SANTA ROSA, Calif. – The results of an important research study completed by the Department of Veterans Affairs (VA) shows significant benefits from service dogs for veterans with post-traumatic stress disorder (PTSD). The results are staggering: Veterans paired with service dogs showed less suicidal ideation and more improvement in mental health than those paired with emotional support dogs.
- The VA estimates 20-30% of veterans live with PTSD.
- According to the VA Suicide Prevention Annual Report, nearly 18 service members take their own lives each day as a result of these internal scars.
- Despite the prevalence of PTSD within the VA population, relative to other mental health conditions, existing treatments tend to be less effective.
- Veterans also die by suicide at a rate 50% higher than the non-veteran adult population.
Canine Companions, the first and largest provider of service dogs, was one of three organizations selected to participate in the VA study as a provider of trained service and emotional support dogs, and at the conclusion of the study in 2018, was the last provider organization still involved. Over the course of the four-year study, Canine Companions placed a total of 99 dogs with veterans with PTSD.
“The importance of this study cannot be overstated, especially for the veterans seeking help for symptoms of PTSD,” says Canine Companions CEO Paige Mazzoni. “Service dogs provide a significant therapeutic benefit for veterans with PTSD.”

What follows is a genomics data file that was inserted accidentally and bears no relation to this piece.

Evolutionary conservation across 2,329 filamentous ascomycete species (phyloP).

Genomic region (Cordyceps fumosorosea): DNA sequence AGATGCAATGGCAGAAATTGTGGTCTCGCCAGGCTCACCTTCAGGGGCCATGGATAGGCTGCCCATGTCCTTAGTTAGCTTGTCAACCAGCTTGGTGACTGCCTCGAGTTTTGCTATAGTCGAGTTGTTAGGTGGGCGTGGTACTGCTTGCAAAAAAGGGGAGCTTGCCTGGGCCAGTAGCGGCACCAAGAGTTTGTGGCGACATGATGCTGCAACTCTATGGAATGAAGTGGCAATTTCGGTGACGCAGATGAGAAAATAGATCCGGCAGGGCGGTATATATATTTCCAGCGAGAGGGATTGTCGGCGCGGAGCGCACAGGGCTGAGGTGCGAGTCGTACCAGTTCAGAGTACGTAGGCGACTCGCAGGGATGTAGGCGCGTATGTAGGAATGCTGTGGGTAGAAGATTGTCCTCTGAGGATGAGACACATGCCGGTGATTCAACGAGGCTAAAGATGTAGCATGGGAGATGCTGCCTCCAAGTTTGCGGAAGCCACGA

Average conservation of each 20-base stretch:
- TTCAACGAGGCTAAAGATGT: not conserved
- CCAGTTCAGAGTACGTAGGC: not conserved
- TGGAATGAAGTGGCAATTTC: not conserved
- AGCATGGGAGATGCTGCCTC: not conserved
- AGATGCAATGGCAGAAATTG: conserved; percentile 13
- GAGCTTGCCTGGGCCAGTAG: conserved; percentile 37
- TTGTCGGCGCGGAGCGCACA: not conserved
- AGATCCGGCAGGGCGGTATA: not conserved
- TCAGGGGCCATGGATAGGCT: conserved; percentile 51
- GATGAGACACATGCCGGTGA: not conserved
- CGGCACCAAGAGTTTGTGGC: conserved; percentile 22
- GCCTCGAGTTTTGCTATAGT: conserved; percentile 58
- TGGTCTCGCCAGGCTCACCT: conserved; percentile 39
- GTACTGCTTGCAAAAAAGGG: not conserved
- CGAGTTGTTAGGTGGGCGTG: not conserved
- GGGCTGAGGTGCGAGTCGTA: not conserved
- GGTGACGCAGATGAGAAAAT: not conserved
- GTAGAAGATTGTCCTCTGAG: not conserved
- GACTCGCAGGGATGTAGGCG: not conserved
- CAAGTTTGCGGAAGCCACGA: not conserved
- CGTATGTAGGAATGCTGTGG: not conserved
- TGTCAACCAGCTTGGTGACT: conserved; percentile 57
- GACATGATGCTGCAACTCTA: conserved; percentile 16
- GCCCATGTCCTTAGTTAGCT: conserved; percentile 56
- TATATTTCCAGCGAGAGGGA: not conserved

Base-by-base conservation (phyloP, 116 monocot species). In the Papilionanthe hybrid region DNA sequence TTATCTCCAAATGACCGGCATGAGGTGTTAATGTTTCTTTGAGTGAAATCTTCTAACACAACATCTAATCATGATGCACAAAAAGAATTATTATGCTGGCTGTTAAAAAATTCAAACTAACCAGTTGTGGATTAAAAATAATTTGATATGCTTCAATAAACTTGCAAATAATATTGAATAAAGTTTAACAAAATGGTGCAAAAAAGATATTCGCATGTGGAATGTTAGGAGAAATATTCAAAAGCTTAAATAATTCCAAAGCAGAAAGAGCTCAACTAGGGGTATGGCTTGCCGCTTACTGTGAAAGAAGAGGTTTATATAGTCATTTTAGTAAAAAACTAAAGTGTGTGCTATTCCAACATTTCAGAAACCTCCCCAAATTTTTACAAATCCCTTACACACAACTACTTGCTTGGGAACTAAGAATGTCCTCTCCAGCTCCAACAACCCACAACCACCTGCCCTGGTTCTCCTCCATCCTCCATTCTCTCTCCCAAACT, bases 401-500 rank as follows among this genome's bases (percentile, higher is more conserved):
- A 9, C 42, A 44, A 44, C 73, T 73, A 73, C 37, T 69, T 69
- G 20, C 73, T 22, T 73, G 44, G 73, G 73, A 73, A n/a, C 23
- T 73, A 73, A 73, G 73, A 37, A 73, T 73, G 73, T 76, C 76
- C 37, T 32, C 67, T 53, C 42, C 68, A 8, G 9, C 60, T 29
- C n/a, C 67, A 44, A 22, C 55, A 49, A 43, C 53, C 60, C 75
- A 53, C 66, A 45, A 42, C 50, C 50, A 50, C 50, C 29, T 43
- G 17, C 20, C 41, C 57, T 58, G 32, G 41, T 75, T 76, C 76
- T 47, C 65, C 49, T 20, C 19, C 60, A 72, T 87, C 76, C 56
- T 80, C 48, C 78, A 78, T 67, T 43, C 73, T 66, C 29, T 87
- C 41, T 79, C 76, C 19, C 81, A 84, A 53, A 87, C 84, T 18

Based on the positive study findings, the VA will allow veterans with PTSD and other mental health diagnoses to be eligible for the VA service dog veterinary insurance benefit, which also covers equipment and travel expenses associated with service dog ownership.
“We applaud the decision to expand crucial financial assistance to veterans with PTSD through the VA service dog veterinary insurance benefit program,” Mazzoni states.
Although the VA has long provided financial support for service dogs for veterans with certain physical conditions, the unseen wounds of war and the service dogs that can assist with those wounds through physical tasks, did not garner its support until now.
Importantly, veterans with service dogs eligible for the insurance program find navigating the benefit program confusing – full of roadblocks that make giving up these benefits more attractive than jumping through hoops to get the financial assistance they deserve.
Chelsey Darrow, Canine Companions’ veteran programs specialist, oversees training and follow up with Canine Companions veteran clients, including educating them on the process to receive veterinary insurance benefits from the VA. “The process can be difficult for veterans to navigate. I guide them through the steps and often end up speaking to VA providers who are unfamiliar with the benefit. While the insurance the VA provides is fantastic, getting it can be extremely stressful, particularly for veterans dealing with PTSD.”
Service dogs are trained in PTSD-mitigating tasks including turning on lights, creating a buffer in public, anxiety and nightmare interruption. VA Study participants were given the opportunity to transition to formal Canine Companions graduates after they exited the 18-month study observation period, complete with free ongoing follow up services.
VA study personnel share, “Canine Companions demonstrated the highest level of expertise in pairing service dogs with veterans and has gained extensive experience interacting with veterans with PTSD, who can require special consideration in pairing schedules and pairing strategies. They are a trusted leader in the service dog community.”
Learn more about Canine Companions Veterans Initiative at canine.org/veterans.